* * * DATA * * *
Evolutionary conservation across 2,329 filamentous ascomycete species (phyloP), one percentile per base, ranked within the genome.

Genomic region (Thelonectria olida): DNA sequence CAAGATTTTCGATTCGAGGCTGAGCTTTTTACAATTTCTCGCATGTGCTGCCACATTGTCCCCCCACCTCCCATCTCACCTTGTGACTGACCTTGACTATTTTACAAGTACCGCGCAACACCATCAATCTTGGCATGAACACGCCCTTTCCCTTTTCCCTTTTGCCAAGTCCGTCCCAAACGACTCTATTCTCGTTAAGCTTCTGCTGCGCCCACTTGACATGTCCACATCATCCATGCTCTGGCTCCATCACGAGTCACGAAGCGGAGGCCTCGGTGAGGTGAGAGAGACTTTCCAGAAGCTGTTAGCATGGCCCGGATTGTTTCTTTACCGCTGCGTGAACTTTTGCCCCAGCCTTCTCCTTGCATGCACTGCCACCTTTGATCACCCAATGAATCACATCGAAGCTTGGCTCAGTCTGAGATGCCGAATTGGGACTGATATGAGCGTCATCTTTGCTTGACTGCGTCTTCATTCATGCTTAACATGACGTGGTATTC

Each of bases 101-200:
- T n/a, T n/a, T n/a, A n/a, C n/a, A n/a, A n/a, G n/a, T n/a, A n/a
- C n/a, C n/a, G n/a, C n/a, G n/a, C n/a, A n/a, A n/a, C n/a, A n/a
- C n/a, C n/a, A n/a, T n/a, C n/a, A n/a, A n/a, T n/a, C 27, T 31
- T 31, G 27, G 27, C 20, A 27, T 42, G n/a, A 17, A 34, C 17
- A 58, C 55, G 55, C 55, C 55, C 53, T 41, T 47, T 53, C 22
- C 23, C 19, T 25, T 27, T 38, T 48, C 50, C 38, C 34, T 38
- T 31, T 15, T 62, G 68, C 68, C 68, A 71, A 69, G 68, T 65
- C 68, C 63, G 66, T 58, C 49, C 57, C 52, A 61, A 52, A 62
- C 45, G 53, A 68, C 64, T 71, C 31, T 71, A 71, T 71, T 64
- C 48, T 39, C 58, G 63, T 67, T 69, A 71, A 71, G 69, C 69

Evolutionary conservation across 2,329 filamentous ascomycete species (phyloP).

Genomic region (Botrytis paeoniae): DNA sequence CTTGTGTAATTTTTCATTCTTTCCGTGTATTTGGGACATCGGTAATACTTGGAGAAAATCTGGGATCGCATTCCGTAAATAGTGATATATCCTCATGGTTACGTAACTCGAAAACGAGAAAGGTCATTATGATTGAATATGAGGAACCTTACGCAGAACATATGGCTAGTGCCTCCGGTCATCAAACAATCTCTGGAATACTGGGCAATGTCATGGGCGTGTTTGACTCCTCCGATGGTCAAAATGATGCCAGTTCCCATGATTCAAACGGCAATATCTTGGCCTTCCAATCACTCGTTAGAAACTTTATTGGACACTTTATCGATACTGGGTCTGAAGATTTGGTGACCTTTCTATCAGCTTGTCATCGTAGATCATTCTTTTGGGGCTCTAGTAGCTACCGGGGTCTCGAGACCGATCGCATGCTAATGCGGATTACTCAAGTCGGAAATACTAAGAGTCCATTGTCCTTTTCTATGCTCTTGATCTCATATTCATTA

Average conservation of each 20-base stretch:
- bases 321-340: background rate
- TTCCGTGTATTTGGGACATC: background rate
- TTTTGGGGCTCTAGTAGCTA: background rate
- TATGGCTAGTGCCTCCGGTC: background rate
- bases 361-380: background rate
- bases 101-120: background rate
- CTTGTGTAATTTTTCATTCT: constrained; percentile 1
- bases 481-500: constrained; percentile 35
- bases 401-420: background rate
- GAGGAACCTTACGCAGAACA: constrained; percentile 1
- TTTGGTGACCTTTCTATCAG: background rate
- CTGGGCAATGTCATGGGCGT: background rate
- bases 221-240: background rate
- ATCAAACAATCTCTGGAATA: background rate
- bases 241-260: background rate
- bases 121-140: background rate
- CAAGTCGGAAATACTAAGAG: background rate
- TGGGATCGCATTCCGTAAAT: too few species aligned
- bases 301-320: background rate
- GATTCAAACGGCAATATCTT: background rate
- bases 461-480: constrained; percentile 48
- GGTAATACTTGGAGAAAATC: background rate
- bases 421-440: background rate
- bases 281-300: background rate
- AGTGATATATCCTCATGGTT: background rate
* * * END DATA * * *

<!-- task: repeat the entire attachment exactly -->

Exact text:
Evolutionary conservation across 2,329 filamentous ascomycete species (phyloP), one percentile per base, ranked within the genome.

Genomic region (Thelonectria olida): DNA sequence CAAGATTTTCGATTCGAGGCTGAGCTTTTTACAATTTCTCGCATGTGCTGCCACATTGTCCCCCCACCTCCCATCTCACCTTGTGACTGACCTTGACTATTTTACAAGTACCGCGCAACACCATCAATCTTGGCATGAACACGCCCTTTCCCTTTTCCCTTTTGCCAAGTCCGTCCCAAACGACTCTATTCTCGTTAAGCTTCTGCTGCGCCCACTTGACATGTCCACATCATCCATGCTCTGGCTCCATCACGAGTCACGAAGCGGAGGCCTCGGTGAGGTGAGAGAGACTTTCCAGAAGCTGTTAGCATGGCCCGGATTGTTTCTTTACCGCTGCGTGAACTTTTGCCCCAGCCTTCTCCTTGCATGCACTGCCACCTTTGATCACCCAATGAATCACATCGAAGCTTGGCTCAGTCTGAGATGCCGAATTGGGACTGATATGAGCGTCATCTTTGCTTGACTGCGTCTTCATTCATGCTTAACATGACGTGGTATTC

Each of bases 101-200:
- T n/a, T n/a, T n/a, A n/a, C n/a, A n/a, A n/a, G n/a, T n/a, A n/a
- C n/a, C n/a, G n/a, C n/a, G n/a, C n/a, A n/a, A n/a, C n/a, A n/a
- C n/a, C n/a, A n/a, T n/a, C n/a, A n/a, A n/a, T n/a, C 27, T 31
- T 31, G 27, G 27, C 20, A 27, T 42, G n/a, A 17, A 34, C 17
- A 58, C 55, G 55, C 55, C 55, C 53, T 41, T 47, T 53, C 22
- C 23, C 19, T 25, T 27, T 38, T 48, C 50, C 38, C 34, T 38
- T 31, T 15, T 62, G 68, C 68, C 68, A 71, A 69, G 68, T 65
- C 68, C 63, G 66, T 58, C 49, C 57, C 52, A 61, A 52, A 62
- C 45, G 53, A 68, C 64, T 71, C 31, T 71, A 71, T 71, T 64
- C 48, T 39, C 58, G 63, T 67, T 69, A 71, A 71, G 69, C 69

Evolutionary conservation across 2,329 filamentous ascomycete species (phyloP).

Genomic region (Botrytis paeoniae): DNA sequence CTTGTGTAATTTTTCATTCTTTCCGTGTATTTGGGACATCGGTAATACTTGGAGAAAATCTGGGATCGCATTCCGTAAATAGTGATATATCCTCATGGTTACGTAACTCGAAAACGAGAAAGGTCATTATGATTGAATATGAGGAACCTTACGCAGAACATATGGCTAGTGCCTCCGGTCATCAAACAATCTCTGGAATACTGGGCAATGTCATGGGCGTGTTTGACTCCTCCGATGGTCAAAATGATGCCAGTTCCCATGATTCAAACGGCAATATCTTGGCCTTCCAATCACTCGTTAGAAACTTTATTGGACACTTTATCGATACTGGGTCTGAAGATTTGGTGACCTTTCTATCAGCTTGTCATCGTAGATCATTCTTTTGGGGCTCTAGTAGCTACCGGGGTCTCGAGACCGATCGCATGCTAATGCGGATTACTCAAGTCGGAAATACTAAGAGTCCATTGTCCTTTTCTATGCTCTTGATCTCATATTCATTA

Average conservation of each 20-base stretch:
- bases 321-340: background rate
- TTCCGTGTATTTGGGACATC: background rate
- TTTTGGGGCTCTAGTAGCTA: background rate
- TATGGCTAGTGCCTCCGGTC: background rate
- bases 361-380: background rate
- bases 101-120: background rate
- CTTGTGTAATTTTTCATTCT: constrained; percentile 1
- bases 481-500: constrained; percentile 35
- bases 401-420: background rate
- GAGGAACCTTACGCAGAACA: constrained; percentile 1
- TTTGGTGACCTTTCTATCAG: background rate
- CTGGGCAATGTCATGGGCGT: background rate
- bases 221-240: background rate
- ATCAAACAATCTCTGGAATA: background rate
- bases 241-260: background rate
- bases 121-140: background rate
- CAAGTCGGAAATACTAAGAG: background rate
- TGGGATCGCATTCCGTAAAT: too few species aligned
- bases 301-320: background rate
- GATTCAAACGGCAATATCTT: background rate
- bases 461-480: constrained; percentile 48
- GGTAATACTTGGAGAAAATC: background rate
- bases 421-440: background rate
- bases 281-300: background rate
- AGTGATATATCCTCATGGTT: background rate